In a separate incident, the commission found, Fielder criticized an attorney based on the language of a declaration attached to an ex parte application for a hearing on a motion to stay an order made by Woodward in a family law matter and to disqualify Woodward under Code of Civil Procedure §170.1.

The declaration said that Woodward should not be presiding over the attorney’s family law matter in light of recent “allegations of perhaps substantial inappropriate behavior and/or misconduct between Judge Woodward and his staff” resulting in “tremendous pressure placed upon Judge Woodward, Judge Woodward’s family and other issues.”

Fielder called the lawyer into chambers and suggested he resubmit the declaration with toned-down language. Fielder acknowledged that he was upset that the declaration “cast aspersions on Judge Woodward’s family,” and made “mean-spirited and unnecessary comments” that should not be made “in a public document.”

Fielder said he did not recall telling the lawyer that the declaration could not be filed as submitted, but acknowledged the attorney might have taken the judge’s comments to mean that.  The attorney said he concluded that was the case and modified the document before resubmitting it the same day.

The commission said the sole matter before Fielder was whether a request to stay enforcement could be filed as an ex parte application, and that the judge overstepped his bounds by suggesting that the declaration needed to be altered because of Fielder’s “concerns about the court’s reputation and Judge Woodward’s family.”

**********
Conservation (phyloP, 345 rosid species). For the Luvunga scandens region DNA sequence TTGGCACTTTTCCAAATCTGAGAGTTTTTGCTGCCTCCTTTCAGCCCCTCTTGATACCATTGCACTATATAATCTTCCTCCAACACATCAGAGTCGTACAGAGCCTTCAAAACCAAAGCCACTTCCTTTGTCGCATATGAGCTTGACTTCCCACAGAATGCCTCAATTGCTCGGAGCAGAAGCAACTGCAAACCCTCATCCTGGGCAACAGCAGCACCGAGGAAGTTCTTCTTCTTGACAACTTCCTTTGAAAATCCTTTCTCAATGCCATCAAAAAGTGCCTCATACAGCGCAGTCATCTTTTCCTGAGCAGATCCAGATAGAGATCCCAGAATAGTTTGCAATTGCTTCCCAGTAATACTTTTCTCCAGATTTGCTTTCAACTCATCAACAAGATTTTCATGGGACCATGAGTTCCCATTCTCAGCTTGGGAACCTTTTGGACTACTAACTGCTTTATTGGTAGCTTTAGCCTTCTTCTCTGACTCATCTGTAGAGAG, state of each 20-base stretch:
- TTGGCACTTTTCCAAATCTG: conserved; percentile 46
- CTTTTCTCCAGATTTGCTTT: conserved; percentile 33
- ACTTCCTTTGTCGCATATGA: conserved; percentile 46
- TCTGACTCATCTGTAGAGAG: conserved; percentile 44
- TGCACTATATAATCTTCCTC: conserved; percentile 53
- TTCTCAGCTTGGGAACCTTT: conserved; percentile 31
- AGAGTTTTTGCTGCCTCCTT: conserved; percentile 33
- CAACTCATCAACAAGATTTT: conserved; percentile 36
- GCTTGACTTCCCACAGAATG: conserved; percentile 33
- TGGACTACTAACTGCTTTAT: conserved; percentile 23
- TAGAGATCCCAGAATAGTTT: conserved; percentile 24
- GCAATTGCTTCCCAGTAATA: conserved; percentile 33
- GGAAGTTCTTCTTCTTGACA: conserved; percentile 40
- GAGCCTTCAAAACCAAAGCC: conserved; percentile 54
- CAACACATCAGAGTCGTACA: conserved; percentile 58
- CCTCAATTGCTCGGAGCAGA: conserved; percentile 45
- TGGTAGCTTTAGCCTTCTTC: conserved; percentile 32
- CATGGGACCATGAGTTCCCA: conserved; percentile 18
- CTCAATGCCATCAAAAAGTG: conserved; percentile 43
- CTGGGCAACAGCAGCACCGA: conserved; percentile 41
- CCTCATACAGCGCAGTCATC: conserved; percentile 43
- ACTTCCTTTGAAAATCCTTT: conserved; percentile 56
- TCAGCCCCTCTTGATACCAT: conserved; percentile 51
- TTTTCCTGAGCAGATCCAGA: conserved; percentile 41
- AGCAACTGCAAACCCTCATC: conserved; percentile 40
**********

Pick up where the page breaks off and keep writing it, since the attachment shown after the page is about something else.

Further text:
The judge, the CJP found, violated the canons regarding maintaining public confidence in the judiciary, allowing personal relationships to influence judicial conduct, and seeking to advance the personal interests of others.

The commission noted that Fielder received “stinger” letters in 1992—for taking a guilty plea from an unrepresented defendant without a waiver of counsel—and 1994—for being rude to a witness—along with a private admonishment for conduct that included appearing to coerce guilty and no-conduct pleas.         

In other news, the commission approved an amendment to its rules that allows its staff to share confidential information with regulatory agencies.

In response to comments by the California Judges Association and individual judges, who expressed concerns that unsubstantiated or preliminary information might be disclosed and might have an undue influence on the recipient agency, the commission said, the rule as adopted limits disclosure to cases in which allegations against the judge are sufficiently serious and substantiated to warrant the launching of a preliminary investigation.  

The final version of the rule also says disclosure is permitted only “in the interest of justice, to protect the public or to maintain public confidence in the administration of justice” and requires that the recipient agency be admonished as to the confidential nature of the information. The CJP said it had rejected, however, a proposal that disclosure be limited to cases in which discipline was imposed.